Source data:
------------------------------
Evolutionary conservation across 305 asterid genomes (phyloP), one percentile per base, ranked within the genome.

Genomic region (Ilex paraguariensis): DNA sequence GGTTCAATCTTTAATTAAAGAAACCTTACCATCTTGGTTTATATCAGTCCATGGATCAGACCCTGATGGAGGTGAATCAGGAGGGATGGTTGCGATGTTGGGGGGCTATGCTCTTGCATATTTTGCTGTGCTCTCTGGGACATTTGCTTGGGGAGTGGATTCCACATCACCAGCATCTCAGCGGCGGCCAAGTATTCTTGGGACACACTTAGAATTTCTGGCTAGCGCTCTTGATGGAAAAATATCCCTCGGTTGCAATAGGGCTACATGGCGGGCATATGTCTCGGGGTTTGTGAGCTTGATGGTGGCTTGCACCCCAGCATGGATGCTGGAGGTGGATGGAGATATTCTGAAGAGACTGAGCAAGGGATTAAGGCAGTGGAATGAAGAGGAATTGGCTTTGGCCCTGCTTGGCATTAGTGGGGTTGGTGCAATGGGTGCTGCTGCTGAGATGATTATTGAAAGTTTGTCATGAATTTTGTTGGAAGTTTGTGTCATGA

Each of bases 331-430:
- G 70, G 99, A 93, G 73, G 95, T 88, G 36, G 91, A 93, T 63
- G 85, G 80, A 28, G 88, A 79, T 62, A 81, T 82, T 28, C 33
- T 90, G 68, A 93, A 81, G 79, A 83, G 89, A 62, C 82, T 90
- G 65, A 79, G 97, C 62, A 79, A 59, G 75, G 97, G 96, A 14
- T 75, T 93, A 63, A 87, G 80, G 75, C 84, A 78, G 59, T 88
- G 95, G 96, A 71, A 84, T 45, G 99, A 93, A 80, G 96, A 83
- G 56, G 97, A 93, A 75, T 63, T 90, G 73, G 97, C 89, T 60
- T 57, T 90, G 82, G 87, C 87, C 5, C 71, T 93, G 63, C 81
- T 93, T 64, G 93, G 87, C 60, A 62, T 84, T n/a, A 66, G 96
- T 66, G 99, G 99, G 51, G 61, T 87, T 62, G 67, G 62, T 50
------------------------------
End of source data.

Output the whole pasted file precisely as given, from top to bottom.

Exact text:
Evolutionary conservation across 305 asterid genomes (phyloP), one percentile per base, ranked within the genome.

Genomic region (Ilex paraguariensis): DNA sequence GGTTCAATCTTTAATTAAAGAAACCTTACCATCTTGGTTTATATCAGTCCATGGATCAGACCCTGATGGAGGTGAATCAGGAGGGATGGTTGCGATGTTGGGGGGCTATGCTCTTGCATATTTTGCTGTGCTCTCTGGGACATTTGCTTGGGGAGTGGATTCCACATCACCAGCATCTCAGCGGCGGCCAAGTATTCTTGGGACACACTTAGAATTTCTGGCTAGCGCTCTTGATGGAAAAATATCCCTCGGTTGCAATAGGGCTACATGGCGGGCATATGTCTCGGGGTTTGTGAGCTTGATGGTGGCTTGCACCCCAGCATGGATGCTGGAGGTGGATGGAGATATTCTGAAGAGACTGAGCAAGGGATTAAGGCAGTGGAATGAAGAGGAATTGGCTTTGGCCCTGCTTGGCATTAGTGGGGTTGGTGCAATGGGTGCTGCTGCTGAGATGATTATTGAAAGTTTGTCATGAATTTTGTTGGAAGTTTGTGTCATGA

Each of bases 331-430:
- G 70, G 99, A 93, G 73, G 95, T 88, G 36, G 91, A 93, T 63
- G 85, G 80, A 28, G 88, A 79, T 62, A 81, T 82, T 28, C 33
- T 90, G 68, A 93, A 81, G 79, A 83, G 89, A 62, C 82, T 90
- G 65, A 79, G 97, C 62, A 79, A 59, G 75, G 97, G 96, A 14
- T 75, T 93, A 63, A 87, G 80, G 75, C 84, A 78, G 59, T 88
- G 95, G 96, A 71, A 84, T 45, G 99, A 93, A 80, G 96, A 83
- G 56, G 97, A 93, A 75, T 63, T 90, G 73, G 97, C 89, T 60
- T 57, T 90, G 82, G 87, C 87, C 5, C 71, T 93, G 63, C 81
- T 93, T 64, G 93, G 87, C 60, A 62, T 84, T n/a, A 66, G 96
- T 66, G 99, G 99, G 51, G 61, T 87, T 62, G 67, G 62, T 50